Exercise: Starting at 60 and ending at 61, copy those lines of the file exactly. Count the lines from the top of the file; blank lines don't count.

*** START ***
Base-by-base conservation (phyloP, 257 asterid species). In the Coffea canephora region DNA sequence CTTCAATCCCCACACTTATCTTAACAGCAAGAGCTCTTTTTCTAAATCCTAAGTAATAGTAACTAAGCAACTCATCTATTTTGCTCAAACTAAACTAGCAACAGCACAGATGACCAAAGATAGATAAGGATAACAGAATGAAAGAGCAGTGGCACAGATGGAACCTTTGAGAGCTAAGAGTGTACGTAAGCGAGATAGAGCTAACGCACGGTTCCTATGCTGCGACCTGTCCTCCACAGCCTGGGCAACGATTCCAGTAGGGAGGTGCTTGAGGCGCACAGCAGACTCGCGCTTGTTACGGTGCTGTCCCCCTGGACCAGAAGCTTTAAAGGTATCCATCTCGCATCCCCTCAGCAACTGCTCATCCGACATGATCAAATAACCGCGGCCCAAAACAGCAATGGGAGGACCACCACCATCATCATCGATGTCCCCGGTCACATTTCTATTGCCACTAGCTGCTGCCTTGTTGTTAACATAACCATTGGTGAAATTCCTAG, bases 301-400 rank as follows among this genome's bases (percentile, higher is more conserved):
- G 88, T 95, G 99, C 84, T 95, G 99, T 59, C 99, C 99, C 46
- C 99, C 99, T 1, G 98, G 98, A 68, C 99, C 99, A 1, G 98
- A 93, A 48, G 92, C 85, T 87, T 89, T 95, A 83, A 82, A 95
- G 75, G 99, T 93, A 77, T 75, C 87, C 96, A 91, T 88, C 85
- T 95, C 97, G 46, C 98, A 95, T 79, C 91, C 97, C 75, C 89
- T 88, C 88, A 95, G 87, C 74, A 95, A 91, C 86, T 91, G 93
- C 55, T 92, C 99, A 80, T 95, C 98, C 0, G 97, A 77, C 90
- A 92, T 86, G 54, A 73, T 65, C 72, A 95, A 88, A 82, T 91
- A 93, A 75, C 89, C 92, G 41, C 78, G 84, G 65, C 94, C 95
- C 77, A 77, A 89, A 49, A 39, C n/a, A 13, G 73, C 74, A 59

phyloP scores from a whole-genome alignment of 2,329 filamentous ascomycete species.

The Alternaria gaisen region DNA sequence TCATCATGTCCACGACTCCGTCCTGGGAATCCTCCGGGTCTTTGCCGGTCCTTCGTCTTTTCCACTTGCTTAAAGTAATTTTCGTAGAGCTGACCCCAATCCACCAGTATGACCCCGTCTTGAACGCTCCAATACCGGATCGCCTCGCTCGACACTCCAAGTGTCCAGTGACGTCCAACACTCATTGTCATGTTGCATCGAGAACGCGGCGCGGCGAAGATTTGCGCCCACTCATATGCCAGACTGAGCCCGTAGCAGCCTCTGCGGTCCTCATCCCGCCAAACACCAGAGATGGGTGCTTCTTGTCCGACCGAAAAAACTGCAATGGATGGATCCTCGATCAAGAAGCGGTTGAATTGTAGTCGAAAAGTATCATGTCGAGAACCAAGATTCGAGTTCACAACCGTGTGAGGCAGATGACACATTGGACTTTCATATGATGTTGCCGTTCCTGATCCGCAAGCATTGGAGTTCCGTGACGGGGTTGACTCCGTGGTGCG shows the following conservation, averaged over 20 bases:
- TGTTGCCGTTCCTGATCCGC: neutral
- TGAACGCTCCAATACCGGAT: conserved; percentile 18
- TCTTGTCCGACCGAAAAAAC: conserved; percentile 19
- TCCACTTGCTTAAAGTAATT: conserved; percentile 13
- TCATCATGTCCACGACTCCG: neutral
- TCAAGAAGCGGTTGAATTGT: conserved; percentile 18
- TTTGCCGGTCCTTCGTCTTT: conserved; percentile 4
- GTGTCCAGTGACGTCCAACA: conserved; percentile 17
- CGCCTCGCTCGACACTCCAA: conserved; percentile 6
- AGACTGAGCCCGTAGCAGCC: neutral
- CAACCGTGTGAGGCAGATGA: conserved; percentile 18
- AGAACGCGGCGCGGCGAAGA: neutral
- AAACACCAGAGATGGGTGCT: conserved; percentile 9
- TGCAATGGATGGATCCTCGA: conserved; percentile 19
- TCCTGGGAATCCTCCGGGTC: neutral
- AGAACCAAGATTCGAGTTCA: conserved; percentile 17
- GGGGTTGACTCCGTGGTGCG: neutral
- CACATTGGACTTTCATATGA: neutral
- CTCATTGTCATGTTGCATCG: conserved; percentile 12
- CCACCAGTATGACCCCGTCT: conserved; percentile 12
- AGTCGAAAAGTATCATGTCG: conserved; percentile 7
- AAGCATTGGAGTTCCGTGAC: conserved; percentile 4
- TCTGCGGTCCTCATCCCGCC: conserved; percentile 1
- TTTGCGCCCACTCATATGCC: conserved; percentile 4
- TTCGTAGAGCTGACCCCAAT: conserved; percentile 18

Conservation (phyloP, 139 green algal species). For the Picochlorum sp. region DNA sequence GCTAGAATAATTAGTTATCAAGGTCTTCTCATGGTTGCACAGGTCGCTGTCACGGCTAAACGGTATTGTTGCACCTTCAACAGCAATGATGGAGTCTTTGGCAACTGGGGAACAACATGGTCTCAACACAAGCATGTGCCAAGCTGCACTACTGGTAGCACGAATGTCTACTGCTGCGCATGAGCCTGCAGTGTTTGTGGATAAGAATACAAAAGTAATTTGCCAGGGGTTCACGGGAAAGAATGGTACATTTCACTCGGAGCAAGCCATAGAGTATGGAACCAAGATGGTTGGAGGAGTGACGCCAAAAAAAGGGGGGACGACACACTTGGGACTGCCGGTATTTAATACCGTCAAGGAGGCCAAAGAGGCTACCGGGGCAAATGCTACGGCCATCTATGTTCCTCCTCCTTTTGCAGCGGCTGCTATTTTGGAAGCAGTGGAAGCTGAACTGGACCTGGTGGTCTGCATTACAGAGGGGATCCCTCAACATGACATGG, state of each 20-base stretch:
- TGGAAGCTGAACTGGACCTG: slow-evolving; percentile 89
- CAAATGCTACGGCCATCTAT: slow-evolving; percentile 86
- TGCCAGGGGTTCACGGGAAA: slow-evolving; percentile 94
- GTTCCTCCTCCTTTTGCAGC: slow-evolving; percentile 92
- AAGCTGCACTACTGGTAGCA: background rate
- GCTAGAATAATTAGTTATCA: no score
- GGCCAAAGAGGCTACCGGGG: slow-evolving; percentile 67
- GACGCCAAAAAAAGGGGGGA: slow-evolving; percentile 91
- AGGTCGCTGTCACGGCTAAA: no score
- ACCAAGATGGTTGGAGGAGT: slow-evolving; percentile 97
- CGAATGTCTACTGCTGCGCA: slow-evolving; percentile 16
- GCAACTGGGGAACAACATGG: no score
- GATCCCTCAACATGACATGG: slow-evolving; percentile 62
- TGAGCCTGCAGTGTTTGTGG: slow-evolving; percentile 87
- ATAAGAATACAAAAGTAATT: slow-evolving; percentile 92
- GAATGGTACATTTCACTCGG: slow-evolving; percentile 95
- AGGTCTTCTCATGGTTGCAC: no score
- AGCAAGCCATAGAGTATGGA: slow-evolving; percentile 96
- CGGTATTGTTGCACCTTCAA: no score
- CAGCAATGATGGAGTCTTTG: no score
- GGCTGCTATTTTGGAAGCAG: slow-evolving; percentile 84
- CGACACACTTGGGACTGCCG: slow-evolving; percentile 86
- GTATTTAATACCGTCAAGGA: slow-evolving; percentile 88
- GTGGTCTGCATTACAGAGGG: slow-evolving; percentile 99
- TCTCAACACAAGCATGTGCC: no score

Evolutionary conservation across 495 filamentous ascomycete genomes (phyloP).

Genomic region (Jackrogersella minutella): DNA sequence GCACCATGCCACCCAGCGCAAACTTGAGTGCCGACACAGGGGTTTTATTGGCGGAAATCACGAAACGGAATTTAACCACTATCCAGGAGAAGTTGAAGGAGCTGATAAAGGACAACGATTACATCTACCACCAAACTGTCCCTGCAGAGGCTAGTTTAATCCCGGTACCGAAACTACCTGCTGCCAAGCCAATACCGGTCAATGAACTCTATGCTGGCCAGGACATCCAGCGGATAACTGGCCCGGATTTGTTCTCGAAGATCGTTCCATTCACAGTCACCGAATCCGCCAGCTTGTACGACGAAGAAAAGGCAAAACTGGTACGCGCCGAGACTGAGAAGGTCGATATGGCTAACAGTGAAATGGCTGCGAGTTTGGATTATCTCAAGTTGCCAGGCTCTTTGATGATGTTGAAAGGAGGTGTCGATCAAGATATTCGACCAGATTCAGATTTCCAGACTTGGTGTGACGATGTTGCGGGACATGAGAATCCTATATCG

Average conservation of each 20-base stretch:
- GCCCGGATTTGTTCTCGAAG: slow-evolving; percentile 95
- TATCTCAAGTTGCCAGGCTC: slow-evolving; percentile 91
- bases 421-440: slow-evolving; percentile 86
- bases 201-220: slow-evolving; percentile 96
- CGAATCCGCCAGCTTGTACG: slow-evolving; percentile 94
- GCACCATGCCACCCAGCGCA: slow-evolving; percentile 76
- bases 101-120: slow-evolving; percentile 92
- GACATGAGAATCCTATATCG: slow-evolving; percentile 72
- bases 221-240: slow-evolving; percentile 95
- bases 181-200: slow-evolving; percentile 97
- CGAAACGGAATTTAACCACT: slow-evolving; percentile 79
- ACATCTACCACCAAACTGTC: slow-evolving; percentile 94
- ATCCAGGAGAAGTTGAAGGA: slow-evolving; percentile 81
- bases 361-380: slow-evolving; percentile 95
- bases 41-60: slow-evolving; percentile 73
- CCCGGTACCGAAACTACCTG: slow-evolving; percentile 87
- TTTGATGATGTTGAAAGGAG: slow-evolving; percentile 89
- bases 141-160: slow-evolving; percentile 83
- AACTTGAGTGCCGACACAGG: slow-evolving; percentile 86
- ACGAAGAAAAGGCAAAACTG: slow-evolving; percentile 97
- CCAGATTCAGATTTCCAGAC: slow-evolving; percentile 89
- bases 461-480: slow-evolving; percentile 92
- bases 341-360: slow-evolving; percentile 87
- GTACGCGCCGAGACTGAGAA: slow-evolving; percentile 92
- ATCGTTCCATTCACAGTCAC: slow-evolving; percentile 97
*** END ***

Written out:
- GGCTGCTATTTTGGAAGCAG: slow-evolving; percentile 84
- CGACACACTTGGGACTGCCG: slow-evolving; percentile 86